For my abstract clock project, I focused on creating a clock that revolved around seconds, where viewers will understand the representation of a second and see the seconds roll past their eyes. I found that creating a pulsing animation can represent a beating sensation. I was also particularly interested in representing time in cyclical motion, where cycles are repeated every second, colors are slowly altered by the second, and the rotational direction also changes with the second.
Overall, I tried to focus on a clock design that will capture people’s attentions for a couple of seconds when they walk past the public display. I figured that creating an animation with playful circles that pulsate every second would work as an aesthetic “clock” interface.
The number of purple circles is proportional to the number of seconds in the current minute, where scale and alpha level also correspond to the current time in seconds (seconds are displayed here for clarity).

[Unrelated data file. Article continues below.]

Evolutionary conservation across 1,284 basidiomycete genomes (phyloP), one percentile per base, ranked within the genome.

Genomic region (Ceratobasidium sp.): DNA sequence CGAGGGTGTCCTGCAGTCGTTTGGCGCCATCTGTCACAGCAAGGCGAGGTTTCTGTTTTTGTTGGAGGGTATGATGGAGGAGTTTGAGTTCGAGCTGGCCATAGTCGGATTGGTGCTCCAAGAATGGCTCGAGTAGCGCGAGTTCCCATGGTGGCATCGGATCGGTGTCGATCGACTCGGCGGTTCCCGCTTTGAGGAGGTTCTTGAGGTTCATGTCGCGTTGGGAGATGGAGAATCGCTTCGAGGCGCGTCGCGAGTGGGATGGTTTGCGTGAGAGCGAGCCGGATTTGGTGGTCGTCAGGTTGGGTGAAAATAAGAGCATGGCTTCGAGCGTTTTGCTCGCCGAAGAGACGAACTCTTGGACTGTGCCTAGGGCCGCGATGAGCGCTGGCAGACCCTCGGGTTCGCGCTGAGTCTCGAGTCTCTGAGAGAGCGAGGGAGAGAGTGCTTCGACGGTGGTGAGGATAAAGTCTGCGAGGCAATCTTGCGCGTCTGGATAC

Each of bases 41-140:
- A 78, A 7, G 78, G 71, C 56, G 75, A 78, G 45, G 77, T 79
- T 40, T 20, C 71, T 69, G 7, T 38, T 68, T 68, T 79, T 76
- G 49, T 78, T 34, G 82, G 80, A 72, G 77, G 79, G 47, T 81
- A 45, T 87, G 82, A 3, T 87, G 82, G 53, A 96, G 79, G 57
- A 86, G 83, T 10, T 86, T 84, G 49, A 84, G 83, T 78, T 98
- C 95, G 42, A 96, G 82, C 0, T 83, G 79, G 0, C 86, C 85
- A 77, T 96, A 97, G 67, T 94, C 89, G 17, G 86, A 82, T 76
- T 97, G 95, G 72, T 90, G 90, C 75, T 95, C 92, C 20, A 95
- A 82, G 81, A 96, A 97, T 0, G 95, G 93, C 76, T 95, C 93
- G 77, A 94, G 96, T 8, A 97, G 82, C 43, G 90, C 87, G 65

My initial ideas for this project went towards an abstract portrayal of a clock as cycles and iterative processes. I had a couple of ideas of measuring time from a biological perspective, such as representing time through the growth of a tree (i.e. a cycle of a tree growth from sapling to tree could represent 40 years in time). I was also interested in many other ways of representing a clock that would have required much more technical skill, and would not follow guidelines on the clock display; I had an idea of a “relationship clock”, where a heart’s size would change proportional to the stature and the body of a figure. The heart would shrink and expand based off the attractiveness of the figure, and when the figure reaches its lowest point in attractiveness, the heart would burst and will pop out another figure, where the cycle repeats itself. I felt that this idea could be further explored and developed, as I find it humorous and quite controversial, and will save the idea for a future project.